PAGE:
As well, there is a rationale to be made that the main exemplar texts suggested by the CCSS ELA documents actually represent a curriculum, one which is very narrow and prescribed. Some proponents and opponents of the CCSS ELA will say that's not the case, that the exemplars are just that: Really good examples of texts teachers might use but not the only ones. Regardless, the ELA CCSS focus on American literature and Shakespeare at the expense of global and multicultural literatures, and, sadly, many college  English Departments are still so conservative they still see the resident Shakespearean as king or queen.

 Do you think Shakespeareans -- especially Shakespeareans who are also department chairs,  the leaders of English Departments -- will look at the CCSS ELA, see their preferred literature is also its preferred literature, and be willing to critique it? Fight against it?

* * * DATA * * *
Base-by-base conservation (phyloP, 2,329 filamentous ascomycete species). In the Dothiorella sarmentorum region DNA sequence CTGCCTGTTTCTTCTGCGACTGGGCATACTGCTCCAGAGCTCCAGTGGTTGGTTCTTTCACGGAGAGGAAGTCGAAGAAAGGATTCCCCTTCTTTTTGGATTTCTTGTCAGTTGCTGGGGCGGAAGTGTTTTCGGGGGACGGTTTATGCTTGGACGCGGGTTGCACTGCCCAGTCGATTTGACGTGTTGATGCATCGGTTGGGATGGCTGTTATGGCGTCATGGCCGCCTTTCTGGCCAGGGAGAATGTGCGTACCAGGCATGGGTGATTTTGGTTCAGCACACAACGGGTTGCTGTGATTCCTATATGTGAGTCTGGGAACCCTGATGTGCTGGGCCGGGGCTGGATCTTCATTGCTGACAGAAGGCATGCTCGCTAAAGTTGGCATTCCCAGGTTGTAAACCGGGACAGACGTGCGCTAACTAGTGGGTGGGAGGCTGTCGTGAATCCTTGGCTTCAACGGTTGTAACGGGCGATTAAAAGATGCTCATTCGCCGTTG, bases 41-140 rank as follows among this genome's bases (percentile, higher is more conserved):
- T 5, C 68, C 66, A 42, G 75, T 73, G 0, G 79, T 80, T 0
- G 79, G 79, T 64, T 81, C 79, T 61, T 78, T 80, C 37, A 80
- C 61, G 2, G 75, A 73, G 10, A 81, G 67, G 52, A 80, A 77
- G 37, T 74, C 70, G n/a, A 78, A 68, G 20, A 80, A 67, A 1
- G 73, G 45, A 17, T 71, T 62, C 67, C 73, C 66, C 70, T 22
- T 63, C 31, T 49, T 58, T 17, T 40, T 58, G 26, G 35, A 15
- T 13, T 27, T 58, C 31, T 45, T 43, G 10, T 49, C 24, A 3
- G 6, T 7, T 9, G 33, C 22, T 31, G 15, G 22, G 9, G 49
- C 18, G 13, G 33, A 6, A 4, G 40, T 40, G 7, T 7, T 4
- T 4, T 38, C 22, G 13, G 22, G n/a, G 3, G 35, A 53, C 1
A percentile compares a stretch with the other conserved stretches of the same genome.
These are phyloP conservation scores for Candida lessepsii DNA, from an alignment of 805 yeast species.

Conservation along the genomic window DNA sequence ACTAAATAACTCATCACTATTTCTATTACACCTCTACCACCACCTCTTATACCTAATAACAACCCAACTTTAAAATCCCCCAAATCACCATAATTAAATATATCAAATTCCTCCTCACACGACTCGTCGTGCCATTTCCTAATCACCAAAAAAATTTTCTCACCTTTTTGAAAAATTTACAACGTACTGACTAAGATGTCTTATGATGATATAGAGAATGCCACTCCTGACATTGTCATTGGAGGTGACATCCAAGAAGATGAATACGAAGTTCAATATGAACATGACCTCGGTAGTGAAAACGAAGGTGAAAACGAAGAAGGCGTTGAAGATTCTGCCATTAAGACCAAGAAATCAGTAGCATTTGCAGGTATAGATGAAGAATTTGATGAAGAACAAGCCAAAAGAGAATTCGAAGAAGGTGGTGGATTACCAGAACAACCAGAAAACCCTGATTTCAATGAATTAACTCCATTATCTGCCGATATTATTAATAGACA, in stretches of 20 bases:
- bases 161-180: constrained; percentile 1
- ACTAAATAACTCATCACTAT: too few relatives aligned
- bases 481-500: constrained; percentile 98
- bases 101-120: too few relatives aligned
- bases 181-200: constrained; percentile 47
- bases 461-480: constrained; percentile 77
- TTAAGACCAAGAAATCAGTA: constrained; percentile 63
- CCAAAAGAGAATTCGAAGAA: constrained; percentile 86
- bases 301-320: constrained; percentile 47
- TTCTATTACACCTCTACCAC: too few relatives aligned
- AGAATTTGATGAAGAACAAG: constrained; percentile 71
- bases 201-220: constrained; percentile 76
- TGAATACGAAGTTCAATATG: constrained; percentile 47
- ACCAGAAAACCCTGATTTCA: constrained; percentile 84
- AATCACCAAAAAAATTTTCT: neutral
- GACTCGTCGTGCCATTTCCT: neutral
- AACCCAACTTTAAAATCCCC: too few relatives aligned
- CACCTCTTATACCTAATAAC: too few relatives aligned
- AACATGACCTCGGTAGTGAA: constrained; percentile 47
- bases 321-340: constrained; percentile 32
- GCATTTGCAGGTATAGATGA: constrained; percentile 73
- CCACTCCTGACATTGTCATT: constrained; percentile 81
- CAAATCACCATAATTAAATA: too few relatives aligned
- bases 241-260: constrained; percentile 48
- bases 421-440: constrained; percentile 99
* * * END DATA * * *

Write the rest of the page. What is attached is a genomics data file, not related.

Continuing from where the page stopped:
I'm telling you there is a very real possibility that the college-level Literature and Rhetoric & Composition faculties across America are salivating over what the CCSS means to them:

Its language suggests a new level of import and necessity -- a rationale for continued relevance and existence -- for which they've been searching for decades.